I see a lot of new/prospective landlords and established investors in my area of expertise, San Antonio property management. Lessons from someone who’s been in the business for well over thirty years, take it for what it’s worth…
- The easiest way to get started as a landlord/investor, by far, is to make your first home purchase be an investment home, such as a single-family residence. There are thousands of books and guides on the details, and your first purchase is usually the easiest one to get favorable financing.
- For this reason, a lot of new landlords are starting with inexpensive rental units. Which is fine, in fact, it might be the best way for people with little cash to get on a path to being a member of the investor class.
The 2% rule explained.
The 2% rule is used to determine if long-term rental properties are a good investment by using a very simple equation. If monthly rents are equal too, or greater than 2% of the purchase price on a rental property, than the rental property is considered a good buy. To make it really simple, if you buy a 100k house it should rent for $2,000 a month. Most San Antonio rental properties don’t come close to meeting this rule but do however make great investment properties if bought right. Most of my clients are extremely patient and usually buy their properties at least 20% below market, with rent to purchase price ratio of 1.3% ($1,300 rent on $100,000).
- Many professionals explain the 2% rule is great for beginners because it is simple and keeps them out of trouble. I think it may cause more problems than it prevents because it is actually too simple. There are too many variables that go into evaluating a rental property for a beginner to only consider rent versus purchase price.
- Seasoned investors can look at a house and determine if it is a good fit almost immediately because evaluating deals has become second nature. Beginning investors, need to be looking at all the details; rent, expenses, repairs, mortgage, location, etc. They need to thoroughly analyze exactly what the returns will be based on certain estimates. Not only does running all the numbers help a beginner figure the returns, but it also helps them learn the process of evaluating properties. There is no secret calculator that can evaluate every potential rental property; each property needs to be analyzed based on the most important variables.
There are important and ongoing fixed costs per unit that don’t balance with purchase-price or rental income.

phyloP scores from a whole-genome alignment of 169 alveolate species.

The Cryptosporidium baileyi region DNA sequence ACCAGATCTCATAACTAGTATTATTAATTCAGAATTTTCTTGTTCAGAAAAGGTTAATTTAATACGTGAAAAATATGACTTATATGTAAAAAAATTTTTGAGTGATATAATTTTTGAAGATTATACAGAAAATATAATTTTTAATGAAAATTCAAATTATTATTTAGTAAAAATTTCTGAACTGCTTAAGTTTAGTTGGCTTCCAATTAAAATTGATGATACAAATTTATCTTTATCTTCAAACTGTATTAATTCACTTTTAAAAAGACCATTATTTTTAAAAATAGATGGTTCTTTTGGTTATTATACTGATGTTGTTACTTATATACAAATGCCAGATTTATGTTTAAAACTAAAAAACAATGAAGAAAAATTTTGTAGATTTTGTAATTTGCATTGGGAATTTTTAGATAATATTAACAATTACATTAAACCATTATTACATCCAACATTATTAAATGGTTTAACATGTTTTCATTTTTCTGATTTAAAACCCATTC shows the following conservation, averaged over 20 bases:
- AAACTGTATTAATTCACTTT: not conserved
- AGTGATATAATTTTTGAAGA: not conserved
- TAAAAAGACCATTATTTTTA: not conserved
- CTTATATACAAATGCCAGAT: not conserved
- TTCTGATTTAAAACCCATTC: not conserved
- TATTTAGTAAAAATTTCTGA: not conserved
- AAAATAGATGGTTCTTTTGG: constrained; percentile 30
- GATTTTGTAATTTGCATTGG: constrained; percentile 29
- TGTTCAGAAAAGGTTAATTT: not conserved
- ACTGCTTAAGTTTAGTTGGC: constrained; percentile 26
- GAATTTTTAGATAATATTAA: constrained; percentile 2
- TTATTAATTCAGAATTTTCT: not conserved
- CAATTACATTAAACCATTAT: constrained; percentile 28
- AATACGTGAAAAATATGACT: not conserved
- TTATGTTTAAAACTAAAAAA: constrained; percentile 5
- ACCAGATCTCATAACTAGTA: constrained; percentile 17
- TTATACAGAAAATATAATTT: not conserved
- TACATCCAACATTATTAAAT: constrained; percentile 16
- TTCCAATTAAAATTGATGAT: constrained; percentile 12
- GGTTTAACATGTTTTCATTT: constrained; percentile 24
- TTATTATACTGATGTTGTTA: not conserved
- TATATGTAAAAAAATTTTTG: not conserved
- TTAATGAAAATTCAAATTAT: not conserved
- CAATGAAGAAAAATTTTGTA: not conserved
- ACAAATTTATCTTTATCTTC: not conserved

- It costs a certain amount of money per year to own a water heater, or a roof, HVAC system or a garage door opener, etc., those things break and wear out and need to be maintained or replaced.
- Maybe the high-end property has nicer appliances and fixtures, but it doesn’t cost anything close to 6x as much to own a stainless fridge as the cheap one (in fact, the better stuff may have a comparable or even lower total cost of ownership, especially if you have better tenants).
- The roofing company doesn’t charge less to work on a lower priced property than they charge on a high-end home, and neither does the plumber, the water-company, the landscaper, or anyone else. It costs about the same to replace a toilet or paint a unit in an affluent neighborhood as it costs in the lower income neighborhood and those are fixed cash expenses.
Alternately, on a higher end property, on an actual cash basis, you have a lot more flexibility to exercise judgment about how much you want to pocket, versus re-investing towards making or keeping your units desirable and attractive to the most stable and desirable tenants.
Last but definitely not least, is the cash-basis effect of equity growth on both scenarios. Even if you invest purely for income and not for equity, it is reasonable to assume that, long-term, rents and equity should roughly keep pace at least with inflation.
None of this is to say that buying lower priced rental properties is a bad idea.
It might be the best decision you ever make, and it’s often the only way to enter the game in the first place. And plenty of people have gotten very rich in lower-income rentals.
Just make sure, when you run your numbers, that your assumptions reflect the ownership costs of all the toilets and windows and roofs and driveways and sinks and hinges and water heaters and so on. It may be that the cheaper units are still better than the premium ones, maybe much better. But only by using realistic fixed costs will you be able to compare apples to apples.